Dubai: Rogaiyah Hamidaddin, Speech and Language therapist at The LightHouse said that according to research, “motherese,”, also known as baby-talk or infant-directed speech (IDS), is a linguistically simplified and acoustically exaggerated speech that adults universally use when speaking to infants.

Compared with adult-directed speech (ADS), IDS is shorter, simpler, repetitive, and includes isolated words and phrases, frequent use of proper names and a large number of questions, experts said. IDS also has longer pauses, a slower tempo, more variable inflection, and a higher pitch. Many parents also include made-up words such as “nana” for milk, said Hamidaddin.

What are the reasons mothers, and even other adults, indulge in baby talk with infants?

Research published indicates that mothers are genetically prewired to consciously modify their gestures and vocalisations when engaging and interacting with their infants. Over time, mothers learned that these changes in vocalisation encouraged their little ones to calm down, attend, behave, and better understand/link words to their meanings.

Do all cultures indulge in baby talk?

The majority of cultures and languages do engage in motherese. Motherese is even evident in American Sign Language (ASL) between deaf mothers and their deaf children. However, it varies in feature between cultures in subtle ways depending on the distinctive features of the language and how it is acquired. For example, people of the Kiche Mayan lean towards whispering to their babies instead of using the exaggerated, high pitched vocalisations. Other research describes two cultures (the Kaluli of Papua, New Guinea, and the Samoans) in which motherese is not used.

What are the emotional benefits of baby talk for infant-parent bonding?

The interaction between mother and child at an early age is an important contributor to the child’s emotional and cognitive development. Motherese contributes initially to infant emotional regulation, then to socialization, and finally to the acquisition of speech. Unfortunately, there is currently a lack of studies addressing the affective and emotional effects of motherese (for example, the immediate effects on infants’ expressions, later effects on infants’ attachment). The majority of the studies address the more behavioural concept of “infants’ preference” for motherese and the effect on language acquisition.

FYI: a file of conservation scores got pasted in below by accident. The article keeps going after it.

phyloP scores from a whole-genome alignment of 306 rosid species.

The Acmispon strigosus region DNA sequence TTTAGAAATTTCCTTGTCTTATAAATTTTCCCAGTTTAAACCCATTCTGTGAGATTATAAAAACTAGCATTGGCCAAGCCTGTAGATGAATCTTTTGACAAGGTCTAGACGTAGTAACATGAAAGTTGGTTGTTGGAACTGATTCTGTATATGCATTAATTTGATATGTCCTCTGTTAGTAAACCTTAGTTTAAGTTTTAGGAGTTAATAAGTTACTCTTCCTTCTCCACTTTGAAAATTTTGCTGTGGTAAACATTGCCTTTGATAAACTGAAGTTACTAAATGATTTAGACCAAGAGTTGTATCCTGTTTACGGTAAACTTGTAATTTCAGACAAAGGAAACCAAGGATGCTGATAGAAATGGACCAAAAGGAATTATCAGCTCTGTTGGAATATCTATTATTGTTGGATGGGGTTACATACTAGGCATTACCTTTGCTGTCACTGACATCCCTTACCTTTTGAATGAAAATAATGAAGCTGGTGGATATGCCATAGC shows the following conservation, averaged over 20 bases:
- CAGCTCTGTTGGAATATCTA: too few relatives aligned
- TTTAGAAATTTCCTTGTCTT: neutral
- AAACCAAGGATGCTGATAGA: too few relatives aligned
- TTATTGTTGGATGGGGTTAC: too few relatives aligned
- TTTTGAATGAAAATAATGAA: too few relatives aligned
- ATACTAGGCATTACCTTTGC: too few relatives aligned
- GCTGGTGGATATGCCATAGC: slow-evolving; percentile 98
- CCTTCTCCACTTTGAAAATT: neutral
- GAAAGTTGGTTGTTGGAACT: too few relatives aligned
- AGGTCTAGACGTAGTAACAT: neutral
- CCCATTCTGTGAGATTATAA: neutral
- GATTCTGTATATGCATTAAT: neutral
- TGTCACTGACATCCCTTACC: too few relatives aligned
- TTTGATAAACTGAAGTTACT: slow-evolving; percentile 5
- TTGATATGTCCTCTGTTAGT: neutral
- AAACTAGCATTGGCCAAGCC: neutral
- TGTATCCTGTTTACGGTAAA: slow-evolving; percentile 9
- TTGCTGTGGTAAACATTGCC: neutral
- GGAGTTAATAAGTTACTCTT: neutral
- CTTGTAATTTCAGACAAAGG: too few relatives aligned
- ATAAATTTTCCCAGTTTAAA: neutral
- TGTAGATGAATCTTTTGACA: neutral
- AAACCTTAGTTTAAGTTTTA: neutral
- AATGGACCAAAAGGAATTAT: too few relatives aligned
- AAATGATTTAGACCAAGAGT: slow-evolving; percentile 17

Is baby talk more of a mother thing?

Fathers do use many features of “motherese” when interacting with their children. They tend to modify vocabulary, volume, and length of utterances; but not so much rate and pitch. The more adult-directed speech used by fathers is in fact beneficial! It serves as a bridge to the type of speech the babies will hear in public, according to experts.

Do babies respond more easily to motherese than to regular form of speaking?

Babies do prefer to listen to this exaggerated type of speech than typical adult-like speech: They pay more attention when a parent’s speech has a higher pitch and more variable inflection and intonation compared to adult-like speech with less exaggerations.

For example, a mother might say the word ‘baby’ in an exaggerated ‘singsong’ voice, which holds an infant’s attention longer than it would in a monotonal adult-style voice. This exaggeration in intonation and inflection makes words stand out from the speech stream; making it easier for babies to process language.

Research also suggests that IDS may function to communicate affect, regulate infants’ arousal and attention, and facilitate speech perception and language comprehension.

Some parents consciously avoid baby talk with their infants because they believe they are stalling their child’s cognitive, linguistic growth.

It is a common misconception that motherese can delay a child’s acquisition of language. However, there is a substantial amount of research that supports the benefits of infant-directed speech.

Motherese helps babies break up the sounds of a language into unique words. It helps them learn distinct words, semantics, rhyming and sounds. In fact, it allows for babies to learn the sounds of their native language easier and faster.

Research suggests that Motherese provides babies with a boost in early language learning that is evident as the babies grow-up. The more IDS the parents used, the more the babies babbled, and moreover the more vocabulary they knew at age 2. Also, infant brains are prompted to practice early sound production and model speech-related mouth movements when listening to motherese.

How long should parents baby talk to their children?

In my opinion, parents should slowly reduce the amount of motherese and model more appropriate grammar and vocabulary starting at the age of 18 months. Parents can continue using more exaggerated inflection and intonation to keep their attention, but avoid using telegraphic speech (i.e. when grammar is omitted from sentences) and made-up words which can hinder a child’s language development; especially if she/he have a language delay.